Exultantly elite violin playing from a too easily and certainly unjustly neglected master.
The sound from these Norwegian Radio-derived tapes (1975-80)
has a tremendous vitality about it. They capture Rosand in truly
stunning form. His musicality shines like a bright beacon from
every bar of the Sinding Suite, a work which hitherto I have
found rather faceless and dull. On the contrary here Rosand
makes the work sing its auburn heart out. His joy in his own
playing is evident one aspect of which is his supremely slippery
portamento. You don't always get that from the greatest names.
In this he is touchingly joined at 5:05 by the leader of the
Norwegian Radio Orchestra. This is transcendent music-making.
and the Introduction and Rondo Capriccioso
are almost as good as the Sinding. They are warmly and intimately
recorded with every pizzicato from the orchestra and every piece
of timpani punctuation tellingly rendered. The all-conquering
zest of the first movement of the Sinding can also be heard
in the second Saint-Saens work. It's not just exhilaration -
Klaus Egge's Violin Concerto (1953) espouses a singing melodic
propensity, aspiring to the unachievable. In this work the recording
quality is not quite as good. In any event it was made in concert
with a true concert-hall acoustic and one or two coughs as corroborative
evidence. The orchestra is the Bergen Phil with Karsten Andersen.
Rosand learnt the concerto during 1974 while staying in his
home in Italy. It's a fascinating work having parallels with
the Walton Violin Concerto and with the Second Prokofiev. Egge's
spinily athletic lyricism suits Rosand to a tee though - surely
because of the acoustic - he does not sound as succulent here
as in the other tracks. I wonder if Rosand ever tackled the
Walton; it would have suited him like a glove. There is applause
at the end of the Egge. Make a note to look out for other Egge
works. I wonder if they are available anywhere.
Turn then to CD 2 for a hair-raising experience in the shape
of the Lalo. It’s quite counter to the prosaic hygiene
of so many studio 'spectaculars'. Rosand is again on glorious
form with breathtaking attention to dynamics and musical tone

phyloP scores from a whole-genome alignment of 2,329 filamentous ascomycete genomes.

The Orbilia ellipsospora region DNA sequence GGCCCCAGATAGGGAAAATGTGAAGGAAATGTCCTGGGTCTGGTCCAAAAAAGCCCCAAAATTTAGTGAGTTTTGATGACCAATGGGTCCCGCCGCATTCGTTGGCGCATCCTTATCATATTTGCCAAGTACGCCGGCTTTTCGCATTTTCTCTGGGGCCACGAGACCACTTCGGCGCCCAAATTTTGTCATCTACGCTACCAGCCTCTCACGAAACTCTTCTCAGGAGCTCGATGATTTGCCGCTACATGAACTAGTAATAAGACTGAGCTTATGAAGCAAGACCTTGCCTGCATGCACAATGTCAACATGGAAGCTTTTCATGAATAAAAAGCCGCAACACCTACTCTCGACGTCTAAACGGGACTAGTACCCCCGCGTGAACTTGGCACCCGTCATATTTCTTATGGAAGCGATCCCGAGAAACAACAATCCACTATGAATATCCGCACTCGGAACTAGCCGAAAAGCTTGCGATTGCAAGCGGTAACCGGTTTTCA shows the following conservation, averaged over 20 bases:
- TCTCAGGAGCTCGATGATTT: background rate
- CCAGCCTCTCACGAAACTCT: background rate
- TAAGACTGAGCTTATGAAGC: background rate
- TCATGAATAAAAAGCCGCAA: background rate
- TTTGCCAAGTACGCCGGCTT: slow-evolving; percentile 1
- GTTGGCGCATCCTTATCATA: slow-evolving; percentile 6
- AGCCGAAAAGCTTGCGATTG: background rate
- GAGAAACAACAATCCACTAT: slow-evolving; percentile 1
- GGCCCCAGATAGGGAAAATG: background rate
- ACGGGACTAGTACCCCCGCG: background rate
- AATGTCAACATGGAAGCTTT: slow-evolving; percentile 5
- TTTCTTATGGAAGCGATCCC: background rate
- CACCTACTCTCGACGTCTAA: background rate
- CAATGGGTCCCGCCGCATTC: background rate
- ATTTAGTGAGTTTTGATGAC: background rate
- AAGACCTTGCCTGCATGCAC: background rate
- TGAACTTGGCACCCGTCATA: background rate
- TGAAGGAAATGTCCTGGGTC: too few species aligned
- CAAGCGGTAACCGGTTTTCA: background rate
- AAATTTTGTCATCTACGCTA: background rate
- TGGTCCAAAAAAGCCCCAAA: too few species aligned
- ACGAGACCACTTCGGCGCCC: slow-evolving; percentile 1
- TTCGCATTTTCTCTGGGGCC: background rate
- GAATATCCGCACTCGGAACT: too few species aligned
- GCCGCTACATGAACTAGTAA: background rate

even when the celerity of his playing leaves the listener in
awe. He also fulfils the purple and scarlet blooming seductions
of a troubadour serenader. Lalo's Rondo-Allegro
is just so - tense and on tip-toes - perfect in every respect.
This is exceptional violin-playing.
Sverre Brulund was much more than a mere stick-waver as he matches
Rosand's imagination without vying for the centre-spot. If this
is representative of Brulund it's time Norway Radio began issuing
other Brulund-conducted pieces. The radio tape and disc archives
are being seived for every celebrity conductor's Beethoven this
or Brahms that. Time for Brulund to step forward.
This second disc ends with shorter pieces though as blooms they
are overshadowed by technical problems. The Tchaikovsky Sérénade
is still a bloom but with a regrettable blip
in the recording just towards the end. The Sibelius Humoresque
op. 87 No. 1 is spun silver. Such a pity that Rosand and Norwegian
Radio did not tackle the other five at the same time. The Humoresques
are exultantly fine Sibelius as you can hear if you listen to
the early Turnabout
collection of all six. Rosand is a magician. We are driven to
acknowledge that he takes what seem to be delicious little liberties
with this gem - a slur here, a tremble of vibrato there, a melted
transition - a liquid slide into a smile. Had Philips ever launched
a violin edition parallel to their Great Pianists of the
series they would have had to license
this from VAI or face accusations of the project being patently
incomplete: res ipsa loquitur
There are clusters of dropouts in the last few tracks of CD
). Such a pity.
The affectionate notes are by Rosand himself.
This is exultantly elite violin playing from a too easily and
certainly unjustly neglected master of the instrument.
-- Rob Barnett, MusicWeb International